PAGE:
Take the 2-minute tour ×
Stack Overflow is a question and answer site for professional and enthusiast programmers. It's 100% free.

I am working on building a membership management web application using Java (Servlet / JSP - MVC model), but I am a bit confused on best frameworks to use in order to ensure 1) Stability 2) speed and 3) Performance

In term of database operations, I've read other developers recommending Hibernate, others recommend using JDBC so I am not sure which is best? And is there something better than those 2 to help me maintain performance, speed and stability? Taking in consideration that the application might have huge load of users accessing it in any specific point and will be maintaining a database of more than 150,000+ members.

In term of best framework, I am following the MVC model using Servlet / JSP, but some other developers recommended using Spring MVC so is this the best approach? and if yes can you please explain why based on your experience?

Any other recommendations / suggestions for frameworks, approaches or even Eclipse plugins to help me through the development of this project will be highly appreciated

Thanks for your time

share|improve this question

closed as not constructive by A.H., home, Bill the Lizard Apr 14 '13 at 15:21

As it currently stands, this question is not a good fit for our Q&A format. We expect answers to be supported by facts, references, or expertise, but this question will likely solicit debate, arguments, polling, or extended discussion. If you feel that this question can be improved and possibly reopened, visit the help center for guidance. If this question can be reworded to fit the rules in the help center, please edit the question.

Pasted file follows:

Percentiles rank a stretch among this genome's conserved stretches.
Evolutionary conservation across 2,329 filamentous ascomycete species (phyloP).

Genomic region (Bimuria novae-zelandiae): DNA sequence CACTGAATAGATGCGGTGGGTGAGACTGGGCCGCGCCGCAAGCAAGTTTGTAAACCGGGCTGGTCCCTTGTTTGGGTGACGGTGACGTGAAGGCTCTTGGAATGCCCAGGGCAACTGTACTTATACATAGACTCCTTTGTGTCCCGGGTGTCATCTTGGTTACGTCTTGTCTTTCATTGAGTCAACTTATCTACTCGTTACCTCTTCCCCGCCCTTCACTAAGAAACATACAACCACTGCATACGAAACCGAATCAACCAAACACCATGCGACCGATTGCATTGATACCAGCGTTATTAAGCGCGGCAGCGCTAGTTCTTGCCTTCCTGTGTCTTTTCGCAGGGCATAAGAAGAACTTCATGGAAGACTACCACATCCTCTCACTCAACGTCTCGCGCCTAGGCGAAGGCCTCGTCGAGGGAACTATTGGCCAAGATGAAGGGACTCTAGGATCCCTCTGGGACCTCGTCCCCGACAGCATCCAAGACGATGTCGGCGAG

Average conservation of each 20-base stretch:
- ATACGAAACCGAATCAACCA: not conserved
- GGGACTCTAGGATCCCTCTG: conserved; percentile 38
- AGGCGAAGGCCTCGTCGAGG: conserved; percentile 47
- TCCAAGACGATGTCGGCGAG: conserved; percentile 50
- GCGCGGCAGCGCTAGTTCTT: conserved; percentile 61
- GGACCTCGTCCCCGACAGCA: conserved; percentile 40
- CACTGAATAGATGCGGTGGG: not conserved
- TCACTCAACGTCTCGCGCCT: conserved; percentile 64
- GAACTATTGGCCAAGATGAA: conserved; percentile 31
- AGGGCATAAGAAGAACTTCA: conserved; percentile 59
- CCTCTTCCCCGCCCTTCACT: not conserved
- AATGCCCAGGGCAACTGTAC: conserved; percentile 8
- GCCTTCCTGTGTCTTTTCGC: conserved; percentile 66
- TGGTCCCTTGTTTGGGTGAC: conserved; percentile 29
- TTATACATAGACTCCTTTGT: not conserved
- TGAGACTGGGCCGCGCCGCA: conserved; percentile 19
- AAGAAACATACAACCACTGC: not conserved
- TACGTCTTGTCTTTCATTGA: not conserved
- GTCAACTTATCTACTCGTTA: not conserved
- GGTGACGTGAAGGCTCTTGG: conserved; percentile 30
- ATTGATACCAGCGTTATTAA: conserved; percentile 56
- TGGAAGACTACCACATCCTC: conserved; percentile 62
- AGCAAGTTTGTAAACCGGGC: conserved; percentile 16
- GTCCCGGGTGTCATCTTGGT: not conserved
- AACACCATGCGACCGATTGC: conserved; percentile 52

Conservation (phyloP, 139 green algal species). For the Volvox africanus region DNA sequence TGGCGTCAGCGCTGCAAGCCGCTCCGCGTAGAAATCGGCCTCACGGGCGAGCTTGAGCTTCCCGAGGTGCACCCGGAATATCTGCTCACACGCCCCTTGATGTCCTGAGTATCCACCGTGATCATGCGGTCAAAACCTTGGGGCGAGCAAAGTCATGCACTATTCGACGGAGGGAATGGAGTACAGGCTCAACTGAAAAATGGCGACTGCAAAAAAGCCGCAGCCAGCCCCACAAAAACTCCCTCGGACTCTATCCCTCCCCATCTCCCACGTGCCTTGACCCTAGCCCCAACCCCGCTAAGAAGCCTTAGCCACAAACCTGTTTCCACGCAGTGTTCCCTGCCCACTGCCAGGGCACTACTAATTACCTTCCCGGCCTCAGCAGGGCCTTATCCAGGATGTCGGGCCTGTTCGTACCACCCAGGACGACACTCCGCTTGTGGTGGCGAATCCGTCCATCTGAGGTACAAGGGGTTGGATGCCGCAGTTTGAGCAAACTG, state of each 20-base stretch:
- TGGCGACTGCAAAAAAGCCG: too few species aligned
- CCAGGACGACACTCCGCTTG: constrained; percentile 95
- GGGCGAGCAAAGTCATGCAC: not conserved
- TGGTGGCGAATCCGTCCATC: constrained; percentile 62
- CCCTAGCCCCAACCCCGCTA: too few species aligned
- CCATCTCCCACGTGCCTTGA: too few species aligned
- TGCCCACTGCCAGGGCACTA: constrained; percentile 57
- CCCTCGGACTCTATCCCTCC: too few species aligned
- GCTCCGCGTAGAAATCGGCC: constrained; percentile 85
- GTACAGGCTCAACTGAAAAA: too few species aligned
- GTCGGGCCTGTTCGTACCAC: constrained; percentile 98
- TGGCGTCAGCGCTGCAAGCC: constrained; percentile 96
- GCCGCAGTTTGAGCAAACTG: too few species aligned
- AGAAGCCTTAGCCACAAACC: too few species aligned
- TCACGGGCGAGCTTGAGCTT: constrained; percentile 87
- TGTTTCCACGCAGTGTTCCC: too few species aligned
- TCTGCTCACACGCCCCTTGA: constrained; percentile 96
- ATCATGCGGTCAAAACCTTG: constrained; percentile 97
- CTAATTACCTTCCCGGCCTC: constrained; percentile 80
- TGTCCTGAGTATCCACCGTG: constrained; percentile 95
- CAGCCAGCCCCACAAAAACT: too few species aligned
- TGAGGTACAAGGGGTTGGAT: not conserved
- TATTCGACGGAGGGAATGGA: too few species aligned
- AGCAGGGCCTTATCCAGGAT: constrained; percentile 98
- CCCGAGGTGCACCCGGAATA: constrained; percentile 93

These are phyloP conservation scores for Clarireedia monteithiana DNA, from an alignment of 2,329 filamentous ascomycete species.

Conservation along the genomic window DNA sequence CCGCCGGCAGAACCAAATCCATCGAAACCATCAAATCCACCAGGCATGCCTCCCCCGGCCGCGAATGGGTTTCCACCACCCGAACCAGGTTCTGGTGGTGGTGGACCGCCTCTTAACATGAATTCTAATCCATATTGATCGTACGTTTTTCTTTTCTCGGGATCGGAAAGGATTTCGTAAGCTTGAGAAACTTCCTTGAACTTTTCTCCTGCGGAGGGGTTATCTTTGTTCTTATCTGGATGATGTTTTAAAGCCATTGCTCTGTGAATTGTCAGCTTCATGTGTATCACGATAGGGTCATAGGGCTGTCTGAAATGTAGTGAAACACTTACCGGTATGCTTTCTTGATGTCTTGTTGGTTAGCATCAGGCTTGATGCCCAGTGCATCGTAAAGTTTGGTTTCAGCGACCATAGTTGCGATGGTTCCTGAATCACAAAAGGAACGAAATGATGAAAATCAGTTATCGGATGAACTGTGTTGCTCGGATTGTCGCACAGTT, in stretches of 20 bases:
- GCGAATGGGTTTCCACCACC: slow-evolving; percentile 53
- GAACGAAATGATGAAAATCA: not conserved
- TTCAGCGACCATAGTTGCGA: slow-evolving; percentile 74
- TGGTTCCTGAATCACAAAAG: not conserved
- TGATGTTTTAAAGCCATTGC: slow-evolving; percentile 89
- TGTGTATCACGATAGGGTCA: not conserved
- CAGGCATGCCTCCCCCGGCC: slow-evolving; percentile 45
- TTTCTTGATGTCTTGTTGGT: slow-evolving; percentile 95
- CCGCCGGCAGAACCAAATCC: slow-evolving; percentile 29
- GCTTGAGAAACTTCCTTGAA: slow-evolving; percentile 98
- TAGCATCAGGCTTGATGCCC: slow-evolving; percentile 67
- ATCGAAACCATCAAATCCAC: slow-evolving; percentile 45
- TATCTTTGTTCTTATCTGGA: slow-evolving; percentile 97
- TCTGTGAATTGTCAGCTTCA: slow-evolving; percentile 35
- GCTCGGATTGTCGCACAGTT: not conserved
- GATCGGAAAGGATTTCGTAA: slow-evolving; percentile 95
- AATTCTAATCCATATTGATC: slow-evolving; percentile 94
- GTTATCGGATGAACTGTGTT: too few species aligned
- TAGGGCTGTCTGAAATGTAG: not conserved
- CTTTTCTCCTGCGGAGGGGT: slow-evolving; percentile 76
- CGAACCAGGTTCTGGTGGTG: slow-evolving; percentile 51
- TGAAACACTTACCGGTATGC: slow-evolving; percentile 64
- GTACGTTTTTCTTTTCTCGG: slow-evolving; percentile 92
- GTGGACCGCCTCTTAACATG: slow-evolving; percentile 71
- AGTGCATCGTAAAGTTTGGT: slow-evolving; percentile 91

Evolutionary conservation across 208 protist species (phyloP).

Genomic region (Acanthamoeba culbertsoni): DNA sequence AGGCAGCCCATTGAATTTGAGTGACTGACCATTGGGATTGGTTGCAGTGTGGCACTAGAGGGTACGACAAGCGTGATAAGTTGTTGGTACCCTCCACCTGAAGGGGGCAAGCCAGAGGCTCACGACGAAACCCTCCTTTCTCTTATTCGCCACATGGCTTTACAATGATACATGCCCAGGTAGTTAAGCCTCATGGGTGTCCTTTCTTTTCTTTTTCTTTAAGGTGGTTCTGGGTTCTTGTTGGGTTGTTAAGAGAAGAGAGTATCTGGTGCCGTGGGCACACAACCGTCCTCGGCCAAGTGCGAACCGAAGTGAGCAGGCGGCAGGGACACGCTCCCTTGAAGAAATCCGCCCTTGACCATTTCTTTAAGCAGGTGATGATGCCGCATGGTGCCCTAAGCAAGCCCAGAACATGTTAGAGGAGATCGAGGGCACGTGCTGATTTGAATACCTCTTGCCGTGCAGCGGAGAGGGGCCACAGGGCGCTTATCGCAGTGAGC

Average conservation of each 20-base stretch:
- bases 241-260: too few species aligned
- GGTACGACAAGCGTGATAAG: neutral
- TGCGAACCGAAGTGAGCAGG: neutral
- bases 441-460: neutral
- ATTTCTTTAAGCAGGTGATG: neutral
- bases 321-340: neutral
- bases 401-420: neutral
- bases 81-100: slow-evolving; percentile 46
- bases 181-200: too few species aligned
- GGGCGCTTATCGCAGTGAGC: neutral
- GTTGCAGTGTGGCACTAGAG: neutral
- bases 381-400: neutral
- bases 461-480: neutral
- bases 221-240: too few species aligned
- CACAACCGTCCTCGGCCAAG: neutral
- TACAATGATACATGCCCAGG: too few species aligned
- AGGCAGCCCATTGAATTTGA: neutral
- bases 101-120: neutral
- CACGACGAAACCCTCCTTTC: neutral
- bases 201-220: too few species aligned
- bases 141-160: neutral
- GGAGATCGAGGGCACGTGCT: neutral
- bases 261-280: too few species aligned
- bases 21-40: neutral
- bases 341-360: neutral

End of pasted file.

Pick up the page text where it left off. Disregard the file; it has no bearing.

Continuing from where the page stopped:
1  
First, this question is OT (IMHO). Second, if you're going to build a high volume web site without any experience with regards to the frameworks listed above, you should consider hiring the required skills. Third, 'best' is a fairly subjective term... –  home Apr 14 '13 at 14:20
1  
ditch eclipse and use intellij, I like the spring stack –  NimChimpsky Apr 14 '13 at 14:24
    
@home IMHO there is nothing wrong in learning from others experience, and if every developer needs to build a high volume website hired another developer to do the job, no new developer will ever learn :) Anyway, thanks for sharing your opinion :) –  MChan Apr 14 '13 at 15:39
    
@NimChimpsky Thanks a lot for sharing your opinion, can you please tell me more information why you prefer intellij over eclipse? Is it the IDE itself? its plugins? support? –  MChan Apr 14 '13 at 15:40
    
@MChan: There is a mistake in your argumentation as you're going to learn from those 'external' experts. More important, it's nearly impossible to answer your question just within a forum. You should do some research so that you're in a position to make sound decisions regarding the frameworks - and have your NFR in mind :-) –  home Apr 14 '13 at 15:51

1 Answer 1

up vote 1 down vote accepted

JDBC is the lowest level of handling the database, it's the fastest but not the easiest way to do it. A lot of boilerplate coding is involved.

Hibernate is much better approach as long as you use best practices and don't add items to lists that can have huge number or items (see this article).

There is also MyBatis (formerly iBATIS), see it in action.

As for the web side if you're using Spring it's probably best to stick to its MVC solution.

If you are working with a experienced web designer a better approach would be Wicket - he can do his job of designing HTML/CSS/JS and you can work on the server side without worrying about HTML tags.

share|improve this answer
    
Thanks a lot Cebence for sharing your experience, I truly appreciate you taking the time to share it with me. –  MChan Apr 14 '13 at 15:43

Not the answer you're looking for? Browse other questions tagged or ask your own question.